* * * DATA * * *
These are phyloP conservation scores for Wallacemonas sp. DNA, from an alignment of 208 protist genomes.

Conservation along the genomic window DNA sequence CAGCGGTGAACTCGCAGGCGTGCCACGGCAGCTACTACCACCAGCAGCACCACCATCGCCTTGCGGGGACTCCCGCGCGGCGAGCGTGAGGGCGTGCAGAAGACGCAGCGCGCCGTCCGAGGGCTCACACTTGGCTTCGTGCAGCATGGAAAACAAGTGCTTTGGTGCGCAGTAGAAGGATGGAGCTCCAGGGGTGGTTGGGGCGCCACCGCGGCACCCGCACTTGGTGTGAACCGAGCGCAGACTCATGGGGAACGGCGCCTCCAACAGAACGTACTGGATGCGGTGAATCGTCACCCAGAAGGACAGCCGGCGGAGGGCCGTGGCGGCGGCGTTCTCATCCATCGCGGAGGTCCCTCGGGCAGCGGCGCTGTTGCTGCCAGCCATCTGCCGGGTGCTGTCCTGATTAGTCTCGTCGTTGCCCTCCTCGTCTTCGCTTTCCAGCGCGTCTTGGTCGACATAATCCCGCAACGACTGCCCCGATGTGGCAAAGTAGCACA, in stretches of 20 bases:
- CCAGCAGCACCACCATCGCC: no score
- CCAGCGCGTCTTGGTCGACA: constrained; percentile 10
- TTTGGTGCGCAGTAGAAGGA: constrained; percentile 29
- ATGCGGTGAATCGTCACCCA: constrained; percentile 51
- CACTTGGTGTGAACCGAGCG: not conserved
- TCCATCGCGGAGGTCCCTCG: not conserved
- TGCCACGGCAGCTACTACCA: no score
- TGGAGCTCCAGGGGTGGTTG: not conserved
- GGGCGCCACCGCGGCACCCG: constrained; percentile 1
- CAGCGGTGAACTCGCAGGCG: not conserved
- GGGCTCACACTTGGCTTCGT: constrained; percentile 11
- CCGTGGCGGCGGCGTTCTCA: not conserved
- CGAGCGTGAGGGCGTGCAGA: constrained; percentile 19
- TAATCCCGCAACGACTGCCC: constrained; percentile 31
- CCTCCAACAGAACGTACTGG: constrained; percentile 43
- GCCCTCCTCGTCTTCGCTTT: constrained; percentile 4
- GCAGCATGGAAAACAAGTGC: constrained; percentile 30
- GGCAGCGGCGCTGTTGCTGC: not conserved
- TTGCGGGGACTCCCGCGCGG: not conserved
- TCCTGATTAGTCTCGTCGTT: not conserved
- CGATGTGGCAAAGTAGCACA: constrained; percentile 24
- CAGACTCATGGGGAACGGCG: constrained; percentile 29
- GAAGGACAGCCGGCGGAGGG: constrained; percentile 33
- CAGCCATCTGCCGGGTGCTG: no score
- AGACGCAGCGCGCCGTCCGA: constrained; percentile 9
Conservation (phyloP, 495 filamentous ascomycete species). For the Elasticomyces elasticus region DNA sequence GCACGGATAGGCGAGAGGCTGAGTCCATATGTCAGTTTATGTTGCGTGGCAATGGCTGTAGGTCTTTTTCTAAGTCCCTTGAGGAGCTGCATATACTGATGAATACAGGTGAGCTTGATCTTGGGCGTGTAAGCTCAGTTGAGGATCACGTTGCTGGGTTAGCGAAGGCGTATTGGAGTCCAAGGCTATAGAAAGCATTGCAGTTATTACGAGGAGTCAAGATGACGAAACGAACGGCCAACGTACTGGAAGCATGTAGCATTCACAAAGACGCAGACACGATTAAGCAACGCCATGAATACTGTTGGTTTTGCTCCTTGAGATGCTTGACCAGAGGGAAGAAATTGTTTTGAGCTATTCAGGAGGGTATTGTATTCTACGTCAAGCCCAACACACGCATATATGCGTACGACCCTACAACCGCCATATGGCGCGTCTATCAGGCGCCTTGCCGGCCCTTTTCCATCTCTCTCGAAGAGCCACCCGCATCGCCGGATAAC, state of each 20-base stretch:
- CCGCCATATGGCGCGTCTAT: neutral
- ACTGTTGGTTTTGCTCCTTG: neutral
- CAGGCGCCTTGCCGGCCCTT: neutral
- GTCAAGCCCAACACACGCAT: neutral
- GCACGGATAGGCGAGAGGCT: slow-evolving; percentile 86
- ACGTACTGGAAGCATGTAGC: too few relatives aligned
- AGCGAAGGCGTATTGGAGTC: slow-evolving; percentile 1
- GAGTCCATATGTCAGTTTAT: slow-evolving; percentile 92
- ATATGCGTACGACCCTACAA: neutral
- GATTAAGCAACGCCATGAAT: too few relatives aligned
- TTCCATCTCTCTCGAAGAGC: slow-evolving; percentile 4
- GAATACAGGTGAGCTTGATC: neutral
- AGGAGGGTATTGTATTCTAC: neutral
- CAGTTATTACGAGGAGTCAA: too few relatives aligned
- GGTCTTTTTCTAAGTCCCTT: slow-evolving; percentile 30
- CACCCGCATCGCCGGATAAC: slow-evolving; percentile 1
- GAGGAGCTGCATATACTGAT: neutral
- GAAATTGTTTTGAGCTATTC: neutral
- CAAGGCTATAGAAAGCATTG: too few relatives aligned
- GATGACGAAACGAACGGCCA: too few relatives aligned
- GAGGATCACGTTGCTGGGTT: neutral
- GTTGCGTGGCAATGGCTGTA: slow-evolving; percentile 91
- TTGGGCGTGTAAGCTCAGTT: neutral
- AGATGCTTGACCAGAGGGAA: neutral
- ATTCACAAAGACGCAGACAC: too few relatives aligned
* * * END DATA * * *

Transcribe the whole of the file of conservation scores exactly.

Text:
These are phyloP conservation scores for Wallacemonas sp. DNA, from an alignment of 208 protist genomes.

Conservation along the genomic window DNA sequence CAGCGGTGAACTCGCAGGCGTGCCACGGCAGCTACTACCACCAGCAGCACCACCATCGCCTTGCGGGGACTCCCGCGCGGCGAGCGTGAGGGCGTGCAGAAGACGCAGCGCGCCGTCCGAGGGCTCACACTTGGCTTCGTGCAGCATGGAAAACAAGTGCTTTGGTGCGCAGTAGAAGGATGGAGCTCCAGGGGTGGTTGGGGCGCCACCGCGGCACCCGCACTTGGTGTGAACCGAGCGCAGACTCATGGGGAACGGCGCCTCCAACAGAACGTACTGGATGCGGTGAATCGTCACCCAGAAGGACAGCCGGCGGAGGGCCGTGGCGGCGGCGTTCTCATCCATCGCGGAGGTCCCTCGGGCAGCGGCGCTGTTGCTGCCAGCCATCTGCCGGGTGCTGTCCTGATTAGTCTCGTCGTTGCCCTCCTCGTCTTCGCTTTCCAGCGCGTCTTGGTCGACATAATCCCGCAACGACTGCCCCGATGTGGCAAAGTAGCACA, in stretches of 20 bases:
- CCAGCAGCACCACCATCGCC: no score
- CCAGCGCGTCTTGGTCGACA: constrained; percentile 10
- TTTGGTGCGCAGTAGAAGGA: constrained; percentile 29
- ATGCGGTGAATCGTCACCCA: constrained; percentile 51
- CACTTGGTGTGAACCGAGCG: not conserved
- TCCATCGCGGAGGTCCCTCG: not conserved
- TGCCACGGCAGCTACTACCA: no score
- TGGAGCTCCAGGGGTGGTTG: not conserved
- GGGCGCCACCGCGGCACCCG: constrained; percentile 1
- CAGCGGTGAACTCGCAGGCG: not conserved
- GGGCTCACACTTGGCTTCGT: constrained; percentile 11
- CCGTGGCGGCGGCGTTCTCA: not conserved
- CGAGCGTGAGGGCGTGCAGA: constrained; percentile 19
- TAATCCCGCAACGACTGCCC: constrained; percentile 31
- CCTCCAACAGAACGTACTGG: constrained; percentile 43
- GCCCTCCTCGTCTTCGCTTT: constrained; percentile 4
- GCAGCATGGAAAACAAGTGC: constrained; percentile 30
- GGCAGCGGCGCTGTTGCTGC: not conserved
- TTGCGGGGACTCCCGCGCGG: not conserved
- TCCTGATTAGTCTCGTCGTT: not conserved
- CGATGTGGCAAAGTAGCACA: constrained; percentile 24
- CAGACTCATGGGGAACGGCG: constrained; percentile 29
- GAAGGACAGCCGGCGGAGGG: constrained; percentile 33
- CAGCCATCTGCCGGGTGCTG: no score
- AGACGCAGCGCGCCGTCCGA: constrained; percentile 9
Conservation (phyloP, 495 filamentous ascomycete species). For the Elasticomyces elasticus region DNA sequence GCACGGATAGGCGAGAGGCTGAGTCCATATGTCAGTTTATGTTGCGTGGCAATGGCTGTAGGTCTTTTTCTAAGTCCCTTGAGGAGCTGCATATACTGATGAATACAGGTGAGCTTGATCTTGGGCGTGTAAGCTCAGTTGAGGATCACGTTGCTGGGTTAGCGAAGGCGTATTGGAGTCCAAGGCTATAGAAAGCATTGCAGTTATTACGAGGAGTCAAGATGACGAAACGAACGGCCAACGTACTGGAAGCATGTAGCATTCACAAAGACGCAGACACGATTAAGCAACGCCATGAATACTGTTGGTTTTGCTCCTTGAGATGCTTGACCAGAGGGAAGAAATTGTTTTGAGCTATTCAGGAGGGTATTGTATTCTACGTCAAGCCCAACACACGCATATATGCGTACGACCCTACAACCGCCATATGGCGCGTCTATCAGGCGCCTTGCCGGCCCTTTTCCATCTCTCTCGAAGAGCCACCCGCATCGCCGGATAAC, state of each 20-base stretch:
- CCGCCATATGGCGCGTCTAT: neutral
- ACTGTTGGTTTTGCTCCTTG: neutral
- CAGGCGCCTTGCCGGCCCTT: neutral
- GTCAAGCCCAACACACGCAT: neutral
- GCACGGATAGGCGAGAGGCT: slow-evolving; percentile 86
- ACGTACTGGAAGCATGTAGC: too few relatives aligned
- AGCGAAGGCGTATTGGAGTC: slow-evolving; percentile 1
- GAGTCCATATGTCAGTTTAT: slow-evolving; percentile 92
- ATATGCGTACGACCCTACAA: neutral
- GATTAAGCAACGCCATGAAT: too few relatives aligned
- TTCCATCTCTCTCGAAGAGC: slow-evolving; percentile 4
- GAATACAGGTGAGCTTGATC: neutral
- AGGAGGGTATTGTATTCTAC: neutral
- CAGTTATTACGAGGAGTCAA: too few relatives aligned
- GGTCTTTTTCTAAGTCCCTT: slow-evolving; percentile 30
- CACCCGCATCGCCGGATAAC: slow-evolving; percentile 1
- GAGGAGCTGCATATACTGAT: neutral
- GAAATTGTTTTGAGCTATTC: neutral
- CAAGGCTATAGAAAGCATTG: too few relatives aligned
- GATGACGAAACGAACGGCCA: too few relatives aligned
- GAGGATCACGTTGCTGGGTT: neutral
- GTTGCGTGGCAATGGCTGTA: slow-evolving; percentile 91
- TTGGGCGTGTAAGCTCAGTT: neutral
- AGATGCTTGACCAGAGGGAA: neutral
- ATTCACAAAGACGCAGACAC: too few relatives aligned